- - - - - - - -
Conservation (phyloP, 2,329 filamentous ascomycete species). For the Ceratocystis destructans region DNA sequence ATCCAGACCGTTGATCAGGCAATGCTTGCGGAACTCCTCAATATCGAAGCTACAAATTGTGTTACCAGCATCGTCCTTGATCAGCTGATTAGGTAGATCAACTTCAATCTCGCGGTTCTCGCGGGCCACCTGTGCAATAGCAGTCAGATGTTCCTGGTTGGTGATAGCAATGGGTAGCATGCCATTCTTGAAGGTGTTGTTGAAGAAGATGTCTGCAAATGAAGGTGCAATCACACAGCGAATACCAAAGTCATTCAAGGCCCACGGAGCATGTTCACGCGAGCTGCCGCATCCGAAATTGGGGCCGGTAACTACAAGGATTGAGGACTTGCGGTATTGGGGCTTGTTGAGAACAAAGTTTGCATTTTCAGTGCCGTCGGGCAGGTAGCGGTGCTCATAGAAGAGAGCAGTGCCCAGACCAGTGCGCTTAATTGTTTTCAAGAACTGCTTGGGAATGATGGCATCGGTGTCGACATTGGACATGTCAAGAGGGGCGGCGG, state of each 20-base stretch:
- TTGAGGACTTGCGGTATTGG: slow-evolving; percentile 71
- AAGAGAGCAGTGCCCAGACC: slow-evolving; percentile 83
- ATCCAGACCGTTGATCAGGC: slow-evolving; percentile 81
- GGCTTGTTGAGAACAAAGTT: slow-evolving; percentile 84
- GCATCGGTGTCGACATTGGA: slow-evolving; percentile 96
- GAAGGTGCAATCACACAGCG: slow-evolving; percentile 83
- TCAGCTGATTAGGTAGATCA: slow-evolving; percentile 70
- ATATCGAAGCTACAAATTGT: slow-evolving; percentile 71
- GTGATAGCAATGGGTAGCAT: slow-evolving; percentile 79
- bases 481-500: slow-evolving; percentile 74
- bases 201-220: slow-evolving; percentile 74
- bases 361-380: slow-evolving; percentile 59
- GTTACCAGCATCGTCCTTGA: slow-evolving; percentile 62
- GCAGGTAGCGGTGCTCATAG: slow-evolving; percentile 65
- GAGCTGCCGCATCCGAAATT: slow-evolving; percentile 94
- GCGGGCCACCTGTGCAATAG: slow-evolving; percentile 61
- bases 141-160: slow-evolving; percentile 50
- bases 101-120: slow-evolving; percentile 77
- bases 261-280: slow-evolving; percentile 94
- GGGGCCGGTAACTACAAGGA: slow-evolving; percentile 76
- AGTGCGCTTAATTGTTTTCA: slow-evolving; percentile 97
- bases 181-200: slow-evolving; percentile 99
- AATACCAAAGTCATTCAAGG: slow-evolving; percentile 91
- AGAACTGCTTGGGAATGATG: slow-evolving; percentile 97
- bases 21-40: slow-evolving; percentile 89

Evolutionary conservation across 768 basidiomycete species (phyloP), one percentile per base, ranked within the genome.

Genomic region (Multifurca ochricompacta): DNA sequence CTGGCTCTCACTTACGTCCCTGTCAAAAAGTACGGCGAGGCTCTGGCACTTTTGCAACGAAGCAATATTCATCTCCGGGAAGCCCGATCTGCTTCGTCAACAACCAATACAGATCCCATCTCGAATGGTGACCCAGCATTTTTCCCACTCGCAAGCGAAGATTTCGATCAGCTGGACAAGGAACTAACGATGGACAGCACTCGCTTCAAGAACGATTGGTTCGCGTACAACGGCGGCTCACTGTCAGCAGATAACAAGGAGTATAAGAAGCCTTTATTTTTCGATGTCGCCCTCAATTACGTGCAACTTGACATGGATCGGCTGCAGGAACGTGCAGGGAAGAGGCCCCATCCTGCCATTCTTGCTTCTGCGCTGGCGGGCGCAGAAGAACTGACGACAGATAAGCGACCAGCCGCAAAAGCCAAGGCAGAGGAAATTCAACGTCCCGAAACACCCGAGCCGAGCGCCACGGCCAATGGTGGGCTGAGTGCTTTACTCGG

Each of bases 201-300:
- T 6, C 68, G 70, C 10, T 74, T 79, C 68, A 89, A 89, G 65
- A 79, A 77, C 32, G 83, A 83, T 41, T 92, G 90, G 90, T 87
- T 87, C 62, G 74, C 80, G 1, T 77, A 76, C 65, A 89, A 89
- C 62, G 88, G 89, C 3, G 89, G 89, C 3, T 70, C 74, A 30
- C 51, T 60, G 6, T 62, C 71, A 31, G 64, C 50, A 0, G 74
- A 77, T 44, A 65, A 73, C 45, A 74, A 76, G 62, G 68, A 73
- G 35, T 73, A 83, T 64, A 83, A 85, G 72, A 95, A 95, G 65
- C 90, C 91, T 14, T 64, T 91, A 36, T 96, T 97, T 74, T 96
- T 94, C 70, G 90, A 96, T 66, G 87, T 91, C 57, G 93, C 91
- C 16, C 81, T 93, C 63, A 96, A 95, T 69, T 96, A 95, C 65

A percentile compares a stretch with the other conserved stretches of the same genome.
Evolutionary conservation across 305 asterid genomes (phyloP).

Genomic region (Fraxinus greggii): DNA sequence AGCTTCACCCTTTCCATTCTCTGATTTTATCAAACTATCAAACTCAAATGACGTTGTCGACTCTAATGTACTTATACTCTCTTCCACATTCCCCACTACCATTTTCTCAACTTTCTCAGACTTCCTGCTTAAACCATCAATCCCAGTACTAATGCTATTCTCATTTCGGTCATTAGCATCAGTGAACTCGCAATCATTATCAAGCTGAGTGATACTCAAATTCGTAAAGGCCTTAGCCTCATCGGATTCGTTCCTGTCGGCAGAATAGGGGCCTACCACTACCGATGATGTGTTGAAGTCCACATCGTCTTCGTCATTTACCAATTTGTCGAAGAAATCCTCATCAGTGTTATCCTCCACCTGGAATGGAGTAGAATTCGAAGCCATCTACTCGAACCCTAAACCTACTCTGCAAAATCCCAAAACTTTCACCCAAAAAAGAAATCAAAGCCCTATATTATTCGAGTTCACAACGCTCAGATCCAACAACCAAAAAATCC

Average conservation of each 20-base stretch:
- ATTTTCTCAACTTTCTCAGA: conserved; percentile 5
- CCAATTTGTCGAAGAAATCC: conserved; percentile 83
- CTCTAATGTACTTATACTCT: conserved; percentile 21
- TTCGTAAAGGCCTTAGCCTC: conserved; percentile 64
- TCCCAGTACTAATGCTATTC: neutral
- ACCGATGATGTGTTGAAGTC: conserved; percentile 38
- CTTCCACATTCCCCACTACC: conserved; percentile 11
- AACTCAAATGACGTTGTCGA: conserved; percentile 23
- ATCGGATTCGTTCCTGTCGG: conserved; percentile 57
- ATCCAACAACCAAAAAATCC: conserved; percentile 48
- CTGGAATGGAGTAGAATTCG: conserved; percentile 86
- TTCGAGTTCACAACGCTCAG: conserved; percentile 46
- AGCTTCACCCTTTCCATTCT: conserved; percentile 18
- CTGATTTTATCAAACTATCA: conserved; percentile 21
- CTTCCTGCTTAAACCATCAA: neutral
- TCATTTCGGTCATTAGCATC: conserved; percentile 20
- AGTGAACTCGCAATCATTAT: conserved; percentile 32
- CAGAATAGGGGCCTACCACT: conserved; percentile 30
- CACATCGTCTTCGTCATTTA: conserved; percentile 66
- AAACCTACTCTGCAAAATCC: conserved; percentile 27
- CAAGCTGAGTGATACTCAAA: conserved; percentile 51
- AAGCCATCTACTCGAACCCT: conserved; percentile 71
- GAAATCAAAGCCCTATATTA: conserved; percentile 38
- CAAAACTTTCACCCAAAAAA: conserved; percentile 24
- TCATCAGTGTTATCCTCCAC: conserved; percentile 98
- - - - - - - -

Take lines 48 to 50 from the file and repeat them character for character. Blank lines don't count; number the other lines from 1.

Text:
- TCCCAGTACTAATGCTATTC: neutral
- ACCGATGATGTGTTGAAGTC: conserved; percentile 38
- CTTCCACATTCCCCACTACC: conserved; percentile 11